An error 0 was occured during iteration 1. Oracle error: ORA-02291: integrity constraint (.) violated - parent key not found
    An error 1 was occured during iteration 2. Oracle error: ORA-00001: unique constraint (.) violated
    An error 2 was occured during iteration 2. Oracle error: ORA-02291: integrity constraint (.) violated - parent key not found
    An error 3 was occured during iteration 3. Oracle error: ORA-02291: integrity constraint (.) violated - parent key not found
    An error 4 was occured during iteration 4. Oracle error: ORA-02291: integrity constraint (.) violated - parent key not found
    An error 5 was occured during iteration 5. Oracle error: ORA-02291: integrity constraint (.) violated - parent key not found
    After running of the procedure, the returned result is:
    An error 1 was occured during iteration 4. Oracle error: ORA-00001: unique constraint (.) violated
    An error 2 was occured during iteration 2. Oracle error: ORA-02291: integrity constraint (.) violated - parent key not found
    An error 3 was occured during iteration 3. Oracle error: ORA-02291: integrity constraint (.) violated - parent key not found
    An error 4 was occured during iteration 4. Oracle error: ORA-02291: integrity constraint (.) violated - parent key not found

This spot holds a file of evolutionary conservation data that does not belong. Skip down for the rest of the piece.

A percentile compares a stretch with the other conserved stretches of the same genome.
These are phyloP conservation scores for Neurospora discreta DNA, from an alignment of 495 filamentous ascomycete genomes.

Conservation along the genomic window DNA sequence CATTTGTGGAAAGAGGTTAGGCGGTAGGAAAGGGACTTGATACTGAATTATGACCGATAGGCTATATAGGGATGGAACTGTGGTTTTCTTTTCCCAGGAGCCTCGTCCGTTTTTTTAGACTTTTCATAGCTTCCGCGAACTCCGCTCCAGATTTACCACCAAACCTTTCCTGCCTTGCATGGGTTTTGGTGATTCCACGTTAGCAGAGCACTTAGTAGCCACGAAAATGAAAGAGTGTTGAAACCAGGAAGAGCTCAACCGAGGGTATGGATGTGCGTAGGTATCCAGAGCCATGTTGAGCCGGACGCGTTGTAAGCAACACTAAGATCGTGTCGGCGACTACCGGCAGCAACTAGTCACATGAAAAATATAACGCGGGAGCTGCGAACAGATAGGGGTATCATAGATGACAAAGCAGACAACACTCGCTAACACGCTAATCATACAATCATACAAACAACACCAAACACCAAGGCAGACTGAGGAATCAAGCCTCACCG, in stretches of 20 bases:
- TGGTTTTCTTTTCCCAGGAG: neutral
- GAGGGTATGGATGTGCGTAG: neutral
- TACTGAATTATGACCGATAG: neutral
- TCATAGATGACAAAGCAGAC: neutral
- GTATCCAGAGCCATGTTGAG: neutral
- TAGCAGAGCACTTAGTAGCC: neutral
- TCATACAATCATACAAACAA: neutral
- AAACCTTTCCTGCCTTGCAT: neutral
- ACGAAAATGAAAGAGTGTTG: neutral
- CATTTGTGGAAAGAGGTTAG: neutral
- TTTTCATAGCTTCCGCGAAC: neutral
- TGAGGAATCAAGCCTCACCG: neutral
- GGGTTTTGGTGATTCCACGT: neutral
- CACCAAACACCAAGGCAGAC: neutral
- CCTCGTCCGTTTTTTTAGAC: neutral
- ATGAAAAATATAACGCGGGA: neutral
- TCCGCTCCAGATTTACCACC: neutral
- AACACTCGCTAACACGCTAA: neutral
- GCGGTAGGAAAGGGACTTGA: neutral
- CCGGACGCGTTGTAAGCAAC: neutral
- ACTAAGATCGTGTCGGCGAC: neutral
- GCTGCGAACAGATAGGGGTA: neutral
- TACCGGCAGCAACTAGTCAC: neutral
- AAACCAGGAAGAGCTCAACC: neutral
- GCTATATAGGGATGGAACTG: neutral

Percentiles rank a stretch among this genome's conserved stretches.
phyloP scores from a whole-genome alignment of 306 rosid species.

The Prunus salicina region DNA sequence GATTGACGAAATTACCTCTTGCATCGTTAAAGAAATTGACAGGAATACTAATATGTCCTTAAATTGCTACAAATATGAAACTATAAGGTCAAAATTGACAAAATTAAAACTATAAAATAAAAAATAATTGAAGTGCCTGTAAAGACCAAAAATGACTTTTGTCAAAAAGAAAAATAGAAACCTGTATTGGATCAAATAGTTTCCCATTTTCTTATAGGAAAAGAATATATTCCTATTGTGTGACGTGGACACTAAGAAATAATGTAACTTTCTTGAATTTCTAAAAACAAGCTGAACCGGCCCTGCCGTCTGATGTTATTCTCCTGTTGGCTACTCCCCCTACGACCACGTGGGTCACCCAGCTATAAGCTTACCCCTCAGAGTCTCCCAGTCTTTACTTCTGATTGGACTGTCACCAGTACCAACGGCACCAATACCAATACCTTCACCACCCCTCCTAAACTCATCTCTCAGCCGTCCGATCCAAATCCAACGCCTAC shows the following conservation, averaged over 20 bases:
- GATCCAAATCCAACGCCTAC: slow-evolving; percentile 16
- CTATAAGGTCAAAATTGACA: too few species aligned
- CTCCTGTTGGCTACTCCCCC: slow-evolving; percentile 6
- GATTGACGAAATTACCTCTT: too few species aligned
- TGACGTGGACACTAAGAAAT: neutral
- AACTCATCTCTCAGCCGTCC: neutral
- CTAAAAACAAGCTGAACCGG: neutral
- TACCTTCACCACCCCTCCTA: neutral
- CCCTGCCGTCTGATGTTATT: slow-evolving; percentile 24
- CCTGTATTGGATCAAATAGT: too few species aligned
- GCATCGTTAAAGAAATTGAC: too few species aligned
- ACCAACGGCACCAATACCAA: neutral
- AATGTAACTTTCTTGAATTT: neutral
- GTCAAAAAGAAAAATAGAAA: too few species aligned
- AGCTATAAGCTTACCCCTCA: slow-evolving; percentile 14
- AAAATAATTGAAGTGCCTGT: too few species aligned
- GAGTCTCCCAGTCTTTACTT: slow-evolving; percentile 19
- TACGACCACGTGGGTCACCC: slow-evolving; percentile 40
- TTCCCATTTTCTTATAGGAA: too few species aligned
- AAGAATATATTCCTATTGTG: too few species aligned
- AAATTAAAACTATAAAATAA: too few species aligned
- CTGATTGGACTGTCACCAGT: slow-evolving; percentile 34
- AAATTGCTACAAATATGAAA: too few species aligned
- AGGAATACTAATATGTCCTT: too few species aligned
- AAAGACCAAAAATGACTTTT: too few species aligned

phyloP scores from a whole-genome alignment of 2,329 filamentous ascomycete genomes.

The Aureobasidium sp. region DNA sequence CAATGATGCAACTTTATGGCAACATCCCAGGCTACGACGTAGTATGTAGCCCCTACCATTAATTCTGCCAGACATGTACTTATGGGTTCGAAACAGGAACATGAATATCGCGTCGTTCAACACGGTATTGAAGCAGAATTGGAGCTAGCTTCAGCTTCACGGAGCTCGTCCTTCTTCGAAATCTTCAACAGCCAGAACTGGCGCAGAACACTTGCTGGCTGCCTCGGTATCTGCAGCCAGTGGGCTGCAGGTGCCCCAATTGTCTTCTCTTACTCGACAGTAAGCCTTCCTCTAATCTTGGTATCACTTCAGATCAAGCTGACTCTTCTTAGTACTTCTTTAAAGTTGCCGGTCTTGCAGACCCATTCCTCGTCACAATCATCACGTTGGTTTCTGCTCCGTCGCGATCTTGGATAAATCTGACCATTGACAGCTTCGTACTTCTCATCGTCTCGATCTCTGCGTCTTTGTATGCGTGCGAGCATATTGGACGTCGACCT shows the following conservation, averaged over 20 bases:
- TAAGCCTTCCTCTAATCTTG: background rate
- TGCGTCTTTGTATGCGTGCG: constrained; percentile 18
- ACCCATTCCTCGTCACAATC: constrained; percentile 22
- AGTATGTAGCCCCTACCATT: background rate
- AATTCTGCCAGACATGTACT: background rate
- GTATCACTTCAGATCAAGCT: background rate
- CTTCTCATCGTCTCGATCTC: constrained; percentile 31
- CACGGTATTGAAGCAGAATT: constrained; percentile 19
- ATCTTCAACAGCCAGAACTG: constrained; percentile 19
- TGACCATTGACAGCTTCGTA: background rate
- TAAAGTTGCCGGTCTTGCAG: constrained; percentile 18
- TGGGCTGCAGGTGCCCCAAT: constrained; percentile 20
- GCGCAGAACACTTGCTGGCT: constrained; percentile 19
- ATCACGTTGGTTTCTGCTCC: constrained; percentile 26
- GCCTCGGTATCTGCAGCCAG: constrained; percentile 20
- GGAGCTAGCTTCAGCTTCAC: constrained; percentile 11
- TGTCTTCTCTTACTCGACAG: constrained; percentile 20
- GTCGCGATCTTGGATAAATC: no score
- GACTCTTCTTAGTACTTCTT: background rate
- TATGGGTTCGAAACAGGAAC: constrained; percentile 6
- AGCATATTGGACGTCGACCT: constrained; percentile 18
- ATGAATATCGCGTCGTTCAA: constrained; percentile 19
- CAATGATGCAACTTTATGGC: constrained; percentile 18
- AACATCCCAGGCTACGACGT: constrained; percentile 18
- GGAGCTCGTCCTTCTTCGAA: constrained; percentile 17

An error 5 was occured during iteration 5. Oracle error: ORA-02291: integrity constraint (.) violated - parent key not found
    This time it is the expected result like if we just cut the last 5 rows (by following our imaginery logic).
    This theory is too artificial but there is some logic that can explain partially this behavior. It seems that the SQL engine probes to insert sended rows from FORALL,
    but it returns to PL/SQL engine unexpected number of errors, two for some of the inserted rows. In result, the BULK EXCEPTIONS is populated wrongly and in unexpected order.
    I don't have better explanation.
    Any more suggestion are welcome.
  5. Anonymous Anonymous 
    I create TAR for this problem and when have some resolution for my problem will post here it.

    Thanks for help ;-)
  6. Anonymous Anonymous 
    Here what says Oracle Support:

    So it looks like the ora-1s overwrite the first 2. Checking for "save exceptions" bugs...
    some found, but no identical matches
    checking if any data was actually loaded into the target table...no.

    Creating new bug...done: 4568388

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About me

  • » I'm Radoslav Rusinov
  • » From Sofia, Bulgaria
  • » Employer TechnoLogica Ltd.
  • » I am working as a Database Consultant in Sofia, Bulgaria. My main professional interests are in the database area and especially in the Oracle RDBMS, including database design, development, security and administration.
  • » The views expressed on this blog are my own and do not necessarily reflect the views of my employing company and its affiliates
  • » My profile